Participatory Spirituality for the 21st Century
John Caputo has a lengthy (93 pages!) new article in the Spring 2011 issue of JCRT (11.2) called "The return of anti-religion: from radical atheism to radical theology." Some of you Meillassoux fans might be a bit insulted! From the intro:
"Postmodern theology has come of age. It now has its own counter-movement, a new generation of philosophers marching under the flag of materialism, realism, and anti-religion who complain that the theologians are back at their old trick of appropriating attempts to kill off religion in order to make religion stronger.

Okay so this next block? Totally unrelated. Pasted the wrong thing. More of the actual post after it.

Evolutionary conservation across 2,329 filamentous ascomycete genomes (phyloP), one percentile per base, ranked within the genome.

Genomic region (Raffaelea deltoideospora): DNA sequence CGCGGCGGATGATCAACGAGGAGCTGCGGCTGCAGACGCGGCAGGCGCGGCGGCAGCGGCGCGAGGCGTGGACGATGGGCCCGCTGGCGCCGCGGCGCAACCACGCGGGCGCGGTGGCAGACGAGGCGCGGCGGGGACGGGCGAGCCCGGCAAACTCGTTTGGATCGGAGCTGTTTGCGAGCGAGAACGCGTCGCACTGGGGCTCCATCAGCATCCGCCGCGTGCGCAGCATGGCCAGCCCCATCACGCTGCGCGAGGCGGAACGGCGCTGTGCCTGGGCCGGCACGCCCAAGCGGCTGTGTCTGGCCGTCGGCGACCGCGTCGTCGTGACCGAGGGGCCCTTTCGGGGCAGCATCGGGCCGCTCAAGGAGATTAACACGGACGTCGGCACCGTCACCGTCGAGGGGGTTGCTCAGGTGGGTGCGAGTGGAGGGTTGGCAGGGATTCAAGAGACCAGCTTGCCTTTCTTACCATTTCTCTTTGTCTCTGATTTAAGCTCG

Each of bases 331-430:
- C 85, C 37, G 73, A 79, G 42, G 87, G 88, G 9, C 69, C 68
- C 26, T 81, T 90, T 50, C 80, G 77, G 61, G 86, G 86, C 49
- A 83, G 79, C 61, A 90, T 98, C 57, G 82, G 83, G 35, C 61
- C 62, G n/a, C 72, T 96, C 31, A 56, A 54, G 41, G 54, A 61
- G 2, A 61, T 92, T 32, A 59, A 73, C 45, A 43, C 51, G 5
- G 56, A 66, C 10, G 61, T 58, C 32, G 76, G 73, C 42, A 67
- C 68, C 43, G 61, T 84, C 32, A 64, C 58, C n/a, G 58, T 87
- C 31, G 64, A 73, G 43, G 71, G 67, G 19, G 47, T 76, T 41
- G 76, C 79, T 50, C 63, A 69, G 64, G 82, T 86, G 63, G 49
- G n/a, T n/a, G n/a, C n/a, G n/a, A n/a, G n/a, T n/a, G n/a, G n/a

Martin Hägglund‘s Radical Atheism [RA] is a closely argued contribution to the recent debate that fits hand in glove with the new counter-movement. His book has reinvented Derrida for the younger generation of restless realists and comes as a timely refutation of any attempt to reduce Derrida to an anti-realist or anti-materialist. The book is especially welcome in the light of Meillassoux‘s caricature of correlationism, which treats continental philosophers from Kant on as ―creationists. (That is not an exaggeration. I understand the need to kill the father, but one ought at least to make some sense when asked for the motive for the murder. Besides, such caricatures invite an obvious counter-argument: if treating Derrida and Foucault as creationists is where the new realism leads, then so much the worse for the new realism!)